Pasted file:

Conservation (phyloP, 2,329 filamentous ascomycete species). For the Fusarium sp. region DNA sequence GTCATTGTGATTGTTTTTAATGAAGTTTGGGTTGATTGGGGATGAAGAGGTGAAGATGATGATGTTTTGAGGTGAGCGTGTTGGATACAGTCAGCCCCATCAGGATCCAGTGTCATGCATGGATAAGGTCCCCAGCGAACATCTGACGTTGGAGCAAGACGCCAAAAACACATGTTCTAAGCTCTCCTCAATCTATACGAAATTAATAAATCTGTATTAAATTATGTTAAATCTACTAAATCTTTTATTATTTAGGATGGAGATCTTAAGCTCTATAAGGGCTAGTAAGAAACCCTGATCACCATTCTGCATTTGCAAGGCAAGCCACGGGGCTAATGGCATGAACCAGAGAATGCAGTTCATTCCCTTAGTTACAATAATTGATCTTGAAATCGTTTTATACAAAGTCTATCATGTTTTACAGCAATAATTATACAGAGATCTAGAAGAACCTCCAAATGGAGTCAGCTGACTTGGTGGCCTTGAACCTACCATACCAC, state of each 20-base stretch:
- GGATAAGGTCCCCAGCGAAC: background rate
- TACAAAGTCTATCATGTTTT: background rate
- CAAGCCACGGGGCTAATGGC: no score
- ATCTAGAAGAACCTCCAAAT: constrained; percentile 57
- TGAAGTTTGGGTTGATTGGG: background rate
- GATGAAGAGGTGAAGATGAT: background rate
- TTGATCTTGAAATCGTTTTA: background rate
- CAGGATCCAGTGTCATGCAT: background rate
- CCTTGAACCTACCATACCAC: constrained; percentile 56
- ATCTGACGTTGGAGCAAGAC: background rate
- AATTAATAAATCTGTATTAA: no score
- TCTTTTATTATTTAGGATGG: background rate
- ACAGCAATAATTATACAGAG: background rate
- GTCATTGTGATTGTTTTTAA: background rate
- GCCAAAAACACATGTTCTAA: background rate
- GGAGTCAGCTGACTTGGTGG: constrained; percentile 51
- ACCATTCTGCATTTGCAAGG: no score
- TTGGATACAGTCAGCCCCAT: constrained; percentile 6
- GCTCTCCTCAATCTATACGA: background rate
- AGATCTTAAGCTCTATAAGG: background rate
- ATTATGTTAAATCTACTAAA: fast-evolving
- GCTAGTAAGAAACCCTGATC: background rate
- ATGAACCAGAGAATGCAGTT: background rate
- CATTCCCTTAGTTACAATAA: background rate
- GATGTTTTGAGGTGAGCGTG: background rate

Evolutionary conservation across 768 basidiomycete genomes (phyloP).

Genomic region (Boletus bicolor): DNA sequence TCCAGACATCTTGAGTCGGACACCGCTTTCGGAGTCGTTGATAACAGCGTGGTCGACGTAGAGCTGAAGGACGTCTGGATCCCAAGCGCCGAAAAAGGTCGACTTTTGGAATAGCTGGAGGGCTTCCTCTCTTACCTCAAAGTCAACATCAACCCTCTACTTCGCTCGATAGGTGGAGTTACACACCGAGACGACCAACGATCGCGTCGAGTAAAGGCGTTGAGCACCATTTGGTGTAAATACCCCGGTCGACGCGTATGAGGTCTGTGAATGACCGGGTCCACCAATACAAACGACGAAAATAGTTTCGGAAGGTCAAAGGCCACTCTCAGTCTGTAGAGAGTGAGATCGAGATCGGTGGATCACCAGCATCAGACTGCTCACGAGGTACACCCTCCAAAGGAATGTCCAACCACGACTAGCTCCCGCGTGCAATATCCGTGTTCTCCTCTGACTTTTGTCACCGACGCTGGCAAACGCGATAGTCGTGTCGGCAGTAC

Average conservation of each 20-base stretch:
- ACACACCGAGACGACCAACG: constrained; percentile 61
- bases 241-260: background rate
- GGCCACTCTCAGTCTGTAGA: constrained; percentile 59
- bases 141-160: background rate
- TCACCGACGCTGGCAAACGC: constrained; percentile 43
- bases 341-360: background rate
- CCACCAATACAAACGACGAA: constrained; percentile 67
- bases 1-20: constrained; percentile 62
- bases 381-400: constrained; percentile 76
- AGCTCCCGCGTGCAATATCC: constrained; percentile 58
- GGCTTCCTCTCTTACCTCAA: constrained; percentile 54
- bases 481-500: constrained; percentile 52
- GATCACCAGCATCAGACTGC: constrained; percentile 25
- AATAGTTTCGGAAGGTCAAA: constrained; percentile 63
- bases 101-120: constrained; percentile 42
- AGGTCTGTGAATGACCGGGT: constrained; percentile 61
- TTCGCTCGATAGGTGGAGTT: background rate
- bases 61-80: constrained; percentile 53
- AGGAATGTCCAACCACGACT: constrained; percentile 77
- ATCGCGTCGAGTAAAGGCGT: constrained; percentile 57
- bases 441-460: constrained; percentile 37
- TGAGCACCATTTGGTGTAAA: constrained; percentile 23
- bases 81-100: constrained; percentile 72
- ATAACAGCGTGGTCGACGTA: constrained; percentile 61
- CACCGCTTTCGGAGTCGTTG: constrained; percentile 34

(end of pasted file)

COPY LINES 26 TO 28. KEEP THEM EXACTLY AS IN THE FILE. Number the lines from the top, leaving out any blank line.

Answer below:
- GATGTTTTGAGGTGAGCGTG: background rate

Evolutionary conservation across 768 basidiomycete genomes (phyloP).

Genomic region (Boletus bicolor): DNA sequence TCCAGACATCTTGAGTCGGACACCGCTTTCGGAGTCGTTGATAACAGCGTGGTCGACGTAGAGCTGAAGGACGTCTGGATCCCAAGCGCCGAAAAAGGTCGACTTTTGGAATAGCTGGAGGGCTTCCTCTCTTACCTCAAAGTCAACATCAACCCTCTACTTCGCTCGATAGGTGGAGTTACACACCGAGACGACCAACGATCGCGTCGAGTAAAGGCGTTGAGCACCATTTGGTGTAAATACCCCGGTCGACGCGTATGAGGTCTGTGAATGACCGGGTCCACCAATACAAACGACGAAAATAGTTTCGGAAGGTCAAAGGCCACTCTCAGTCTGTAGAGAGTGAGATCGAGATCGGTGGATCACCAGCATCAGACTGCTCACGAGGTACACCCTCCAAAGGAATGTCCAACCACGACTAGCTCCCGCGTGCAATATCCGTGTTCTCCTCTGACTTTTGTCACCGACGCTGGCAAACGCGATAGTCGTGTCGGCAGTAC